Of course, not everyone has severe symptoms; some fortunate women have few to no symptoms at all. Lynn is 55 and is still waiting to be sure she is menopausal. Her periods have been irregular for many years, but she still hasn’t gone a full year without one. She’s had some weight gain and lowered libido, but she’s never had a hot flash or a night sweat. Marie, who began perimenopause at 43, says that after a few years, she’s totally used to it, “and so grateful I never walk down the tampon aisle, ever! Miserable cramps and chocolate cravings are gone. Buh bye!”
Allison had no symptoms, so that when she missed a few periods at 50, she thought she was pregnant, not perimenopausal. Kara had trouble with her periods when she was younger, but menopause at 48 was “like turning off a faucet.” She had a normal period one month and then never another one again — that was it.
Women dealing with cancer can be forced into menopause due to chemotherapy. For some women, this means their periods never return. For women like Karoline, this means they may go through menopause twice. After being diagnosed with stage 2 breast cancer at the age of 39 and having chemotherapy and radiation treatments, Karoline’s periods ceased, and she began to have hot flashes and night sweats. Over a year later, her periods returned — while she was on vacation at Disney World with her family. Now 55, Karoline has not had a period in over a year. The good news (besides the fact that she has been cancer-free all this time!) is that for this “second” menopause, Karoline has had no hot flashes, no night sweats, no mood swings — absolutely no symptoms at all.
The age at which one experiences menopause is often hereditary, but not always, which is another reason women can feel unprepared. Marie was 43 when she began to have “massive sweating episodes” at work, though her mother didn’t go through menopause until she was 51. Ana’s mother, who went through menopause early, and whose symptoms ranged from hot flashes that “called the fire department” to “murderous rages,” kept warning Ana that menopause was going to be “the worst time of your life.” But Ana didn’t even begin to miss periods until she was 50, and her symptoms were quite mild.
“I feel like I spent years worrying and dreading menopause for no good reason,” she says. “Was the fire department going to come? Was I going to be charged with murder? The most dramatic thing that ever happened to me was once I had such a bad night sweat, I had to change the sheets. That was about it.”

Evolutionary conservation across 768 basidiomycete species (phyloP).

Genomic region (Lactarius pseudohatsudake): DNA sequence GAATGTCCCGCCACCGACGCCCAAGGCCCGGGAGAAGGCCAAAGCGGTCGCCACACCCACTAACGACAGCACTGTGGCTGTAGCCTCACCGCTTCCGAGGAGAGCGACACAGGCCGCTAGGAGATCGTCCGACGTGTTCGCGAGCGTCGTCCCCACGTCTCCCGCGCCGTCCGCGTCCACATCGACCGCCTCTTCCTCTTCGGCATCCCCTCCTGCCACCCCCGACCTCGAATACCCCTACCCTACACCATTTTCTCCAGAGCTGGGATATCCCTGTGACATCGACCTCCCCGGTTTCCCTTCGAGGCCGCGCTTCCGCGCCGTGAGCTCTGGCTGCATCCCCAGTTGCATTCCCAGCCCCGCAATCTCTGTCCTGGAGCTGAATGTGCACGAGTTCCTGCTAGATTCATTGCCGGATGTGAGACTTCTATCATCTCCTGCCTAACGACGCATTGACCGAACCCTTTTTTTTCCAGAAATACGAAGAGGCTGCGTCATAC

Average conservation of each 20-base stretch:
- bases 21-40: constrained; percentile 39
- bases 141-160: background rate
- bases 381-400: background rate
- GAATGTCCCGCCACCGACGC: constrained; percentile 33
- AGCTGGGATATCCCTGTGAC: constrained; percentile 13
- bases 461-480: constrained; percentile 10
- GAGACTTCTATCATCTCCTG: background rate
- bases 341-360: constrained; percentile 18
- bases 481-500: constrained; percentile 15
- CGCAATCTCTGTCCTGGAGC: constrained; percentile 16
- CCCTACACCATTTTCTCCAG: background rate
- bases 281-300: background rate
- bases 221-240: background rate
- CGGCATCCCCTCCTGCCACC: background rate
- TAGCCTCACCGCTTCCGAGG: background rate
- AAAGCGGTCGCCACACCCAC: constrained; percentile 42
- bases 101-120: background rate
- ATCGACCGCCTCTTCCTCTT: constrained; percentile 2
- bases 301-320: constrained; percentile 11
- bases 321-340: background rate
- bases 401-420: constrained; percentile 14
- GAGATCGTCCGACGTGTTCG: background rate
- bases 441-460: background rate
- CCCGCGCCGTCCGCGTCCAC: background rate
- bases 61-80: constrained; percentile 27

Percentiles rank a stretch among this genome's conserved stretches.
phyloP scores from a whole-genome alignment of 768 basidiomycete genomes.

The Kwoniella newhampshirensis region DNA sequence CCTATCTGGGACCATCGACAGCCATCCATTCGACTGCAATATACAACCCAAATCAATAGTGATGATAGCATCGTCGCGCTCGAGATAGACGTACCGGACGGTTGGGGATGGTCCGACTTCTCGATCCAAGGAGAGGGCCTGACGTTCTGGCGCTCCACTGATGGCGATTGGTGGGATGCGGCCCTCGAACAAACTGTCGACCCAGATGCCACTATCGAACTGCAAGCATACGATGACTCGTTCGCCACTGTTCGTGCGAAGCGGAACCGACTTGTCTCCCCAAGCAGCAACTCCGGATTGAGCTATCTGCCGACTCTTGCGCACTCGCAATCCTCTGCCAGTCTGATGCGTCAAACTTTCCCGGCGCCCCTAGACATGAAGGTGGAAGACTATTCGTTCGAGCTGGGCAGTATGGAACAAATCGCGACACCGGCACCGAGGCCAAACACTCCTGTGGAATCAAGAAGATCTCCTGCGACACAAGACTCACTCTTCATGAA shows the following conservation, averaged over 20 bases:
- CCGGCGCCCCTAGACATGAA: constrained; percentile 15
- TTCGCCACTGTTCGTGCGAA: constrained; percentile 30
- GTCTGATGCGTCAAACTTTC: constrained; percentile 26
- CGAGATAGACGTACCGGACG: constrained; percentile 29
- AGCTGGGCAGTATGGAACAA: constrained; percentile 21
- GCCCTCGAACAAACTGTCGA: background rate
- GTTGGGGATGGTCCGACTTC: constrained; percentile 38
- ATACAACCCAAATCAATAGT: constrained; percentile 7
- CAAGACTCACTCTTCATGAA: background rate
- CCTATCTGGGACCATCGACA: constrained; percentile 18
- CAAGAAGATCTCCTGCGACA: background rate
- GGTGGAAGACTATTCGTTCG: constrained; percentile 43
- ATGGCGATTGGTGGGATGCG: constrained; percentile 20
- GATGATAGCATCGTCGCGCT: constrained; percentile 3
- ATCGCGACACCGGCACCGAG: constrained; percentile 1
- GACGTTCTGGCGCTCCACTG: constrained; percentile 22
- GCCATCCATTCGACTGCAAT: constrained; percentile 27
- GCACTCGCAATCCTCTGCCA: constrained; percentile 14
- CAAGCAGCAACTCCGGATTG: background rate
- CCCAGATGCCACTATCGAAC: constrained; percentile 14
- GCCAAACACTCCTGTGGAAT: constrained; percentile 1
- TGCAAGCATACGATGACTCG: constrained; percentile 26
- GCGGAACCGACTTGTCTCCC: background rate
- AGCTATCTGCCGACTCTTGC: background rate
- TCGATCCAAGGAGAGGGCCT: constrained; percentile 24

Not everyone knows her family history. My own mother died when I was in college, and she’d had a hysterectomy previous to her death, so she never experienced a natural menopause, and it never occurred to me to ask my grandmother about hers, since she died when I was 31. I’ve been going through perimenopause more or less blindly — which has turned out to be okay, since my symptoms have been trying but manageable. When I’ve tried to talk to my 15-year-old daughter about what I’m going through so that she’ll be prepared someday, she looks at me as if I’m explaining exactly how to live on Mars after the oxygen on Earth is all used up: The information is for such a distant future, it could only be coming from an insane person.
Still, whether women experience perimenopause in their late 30s or early 50s, whether we have severe symptoms or none at all, it seems that one thing we can agree on is that it would help us if our doctors (if not our mothers) broached the subject with us early on. After all, if we are fortunate to live long enough, all women will experience menopause at some point. It would be nice for us to be prepared, so that we don’t worry we’re going crazy — or that we’ve come down with dengue fever.
This essay was written by Kelly Dwyer, a published novelist, playwright, and freelance writer.